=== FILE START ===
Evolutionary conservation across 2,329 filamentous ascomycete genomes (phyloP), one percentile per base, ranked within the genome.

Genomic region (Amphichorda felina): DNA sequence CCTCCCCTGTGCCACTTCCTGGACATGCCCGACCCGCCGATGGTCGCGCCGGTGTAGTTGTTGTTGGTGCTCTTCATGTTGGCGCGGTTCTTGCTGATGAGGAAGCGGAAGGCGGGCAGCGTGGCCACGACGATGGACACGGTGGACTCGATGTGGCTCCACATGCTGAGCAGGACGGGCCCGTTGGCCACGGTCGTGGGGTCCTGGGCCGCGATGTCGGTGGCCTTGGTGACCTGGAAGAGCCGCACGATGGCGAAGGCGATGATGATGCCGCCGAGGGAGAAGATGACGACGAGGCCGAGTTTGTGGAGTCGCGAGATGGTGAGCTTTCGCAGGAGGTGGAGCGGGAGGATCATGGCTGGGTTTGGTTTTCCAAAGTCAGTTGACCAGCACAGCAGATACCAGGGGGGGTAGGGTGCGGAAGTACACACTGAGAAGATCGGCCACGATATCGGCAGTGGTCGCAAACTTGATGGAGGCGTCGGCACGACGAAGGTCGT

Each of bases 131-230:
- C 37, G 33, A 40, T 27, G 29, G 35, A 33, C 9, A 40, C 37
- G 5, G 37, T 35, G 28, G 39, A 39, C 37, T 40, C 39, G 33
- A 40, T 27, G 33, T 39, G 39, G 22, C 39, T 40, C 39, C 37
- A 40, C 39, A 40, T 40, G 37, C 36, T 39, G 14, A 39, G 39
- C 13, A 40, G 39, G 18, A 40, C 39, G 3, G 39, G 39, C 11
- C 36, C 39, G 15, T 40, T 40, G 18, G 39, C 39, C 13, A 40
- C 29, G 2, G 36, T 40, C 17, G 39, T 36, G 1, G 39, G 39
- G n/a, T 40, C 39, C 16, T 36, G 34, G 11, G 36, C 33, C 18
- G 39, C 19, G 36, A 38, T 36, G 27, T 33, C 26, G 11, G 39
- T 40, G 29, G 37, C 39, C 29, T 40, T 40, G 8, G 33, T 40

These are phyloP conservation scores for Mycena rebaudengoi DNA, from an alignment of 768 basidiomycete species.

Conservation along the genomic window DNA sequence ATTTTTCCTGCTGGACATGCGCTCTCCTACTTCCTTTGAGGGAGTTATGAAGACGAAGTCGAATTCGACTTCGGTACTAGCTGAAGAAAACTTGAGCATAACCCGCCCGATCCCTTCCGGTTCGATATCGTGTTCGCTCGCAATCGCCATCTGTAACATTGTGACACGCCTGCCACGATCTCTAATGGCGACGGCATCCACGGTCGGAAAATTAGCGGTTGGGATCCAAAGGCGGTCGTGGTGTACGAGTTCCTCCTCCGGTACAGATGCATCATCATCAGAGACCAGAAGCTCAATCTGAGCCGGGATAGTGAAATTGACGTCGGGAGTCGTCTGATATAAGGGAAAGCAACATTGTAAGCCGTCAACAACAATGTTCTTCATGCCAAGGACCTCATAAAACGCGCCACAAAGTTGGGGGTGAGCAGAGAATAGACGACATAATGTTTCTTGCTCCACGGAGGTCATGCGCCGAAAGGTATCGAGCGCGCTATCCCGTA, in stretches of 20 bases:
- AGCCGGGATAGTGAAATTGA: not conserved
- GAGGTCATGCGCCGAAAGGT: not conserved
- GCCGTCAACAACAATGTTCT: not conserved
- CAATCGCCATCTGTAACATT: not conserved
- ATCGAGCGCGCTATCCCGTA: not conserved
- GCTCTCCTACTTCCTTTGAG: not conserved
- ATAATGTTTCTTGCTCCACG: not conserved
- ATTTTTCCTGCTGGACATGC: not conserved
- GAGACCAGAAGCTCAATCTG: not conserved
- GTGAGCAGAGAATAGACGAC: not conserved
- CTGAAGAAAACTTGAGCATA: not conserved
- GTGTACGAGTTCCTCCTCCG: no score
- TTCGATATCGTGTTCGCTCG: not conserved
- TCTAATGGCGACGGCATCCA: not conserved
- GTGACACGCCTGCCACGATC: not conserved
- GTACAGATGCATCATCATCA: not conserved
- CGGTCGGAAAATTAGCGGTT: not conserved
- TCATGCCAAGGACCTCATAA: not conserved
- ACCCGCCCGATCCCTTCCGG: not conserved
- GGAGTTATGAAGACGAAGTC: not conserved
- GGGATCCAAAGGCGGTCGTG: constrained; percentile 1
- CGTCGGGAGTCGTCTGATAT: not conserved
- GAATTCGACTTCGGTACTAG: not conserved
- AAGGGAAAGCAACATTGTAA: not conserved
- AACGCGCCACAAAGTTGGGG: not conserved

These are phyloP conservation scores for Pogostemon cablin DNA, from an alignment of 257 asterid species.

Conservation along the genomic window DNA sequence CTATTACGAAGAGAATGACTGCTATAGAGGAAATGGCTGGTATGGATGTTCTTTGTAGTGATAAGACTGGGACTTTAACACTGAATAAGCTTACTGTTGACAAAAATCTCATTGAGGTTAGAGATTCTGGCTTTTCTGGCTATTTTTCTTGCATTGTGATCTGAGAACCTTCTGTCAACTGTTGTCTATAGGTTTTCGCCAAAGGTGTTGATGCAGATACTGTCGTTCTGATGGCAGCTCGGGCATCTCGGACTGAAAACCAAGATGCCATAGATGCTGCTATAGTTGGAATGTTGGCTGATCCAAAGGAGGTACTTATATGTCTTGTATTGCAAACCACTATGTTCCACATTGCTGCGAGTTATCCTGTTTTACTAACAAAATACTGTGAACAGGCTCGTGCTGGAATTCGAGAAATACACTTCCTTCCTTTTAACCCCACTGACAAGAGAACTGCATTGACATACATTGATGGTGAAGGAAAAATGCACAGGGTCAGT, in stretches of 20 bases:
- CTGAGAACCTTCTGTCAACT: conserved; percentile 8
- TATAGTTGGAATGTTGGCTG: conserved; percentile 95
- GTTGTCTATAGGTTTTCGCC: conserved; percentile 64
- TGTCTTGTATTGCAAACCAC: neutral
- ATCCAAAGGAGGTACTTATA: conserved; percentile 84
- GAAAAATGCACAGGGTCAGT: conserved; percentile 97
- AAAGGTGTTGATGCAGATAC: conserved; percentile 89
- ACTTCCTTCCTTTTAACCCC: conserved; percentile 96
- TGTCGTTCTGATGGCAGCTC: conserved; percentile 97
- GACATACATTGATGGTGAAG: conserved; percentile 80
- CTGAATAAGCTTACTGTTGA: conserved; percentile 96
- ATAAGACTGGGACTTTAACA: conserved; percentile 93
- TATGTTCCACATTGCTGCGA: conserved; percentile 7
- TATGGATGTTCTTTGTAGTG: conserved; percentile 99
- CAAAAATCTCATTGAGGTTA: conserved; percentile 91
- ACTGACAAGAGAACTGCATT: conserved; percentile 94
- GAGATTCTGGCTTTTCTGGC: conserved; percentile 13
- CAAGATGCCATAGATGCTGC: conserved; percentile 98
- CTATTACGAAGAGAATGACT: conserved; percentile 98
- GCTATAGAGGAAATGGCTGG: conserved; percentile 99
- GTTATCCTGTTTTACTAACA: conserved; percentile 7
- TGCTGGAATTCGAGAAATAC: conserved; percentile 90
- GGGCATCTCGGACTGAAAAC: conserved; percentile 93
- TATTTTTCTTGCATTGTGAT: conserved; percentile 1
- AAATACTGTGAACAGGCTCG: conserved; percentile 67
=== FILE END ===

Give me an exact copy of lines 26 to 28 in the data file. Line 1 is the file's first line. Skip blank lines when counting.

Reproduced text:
- CTGAAGAAAACTTGAGCATA: not conserved
- GTGTACGAGTTCCTCCTCCG: no score
- TTCGATATCGTGTTCGCTCG: not conserved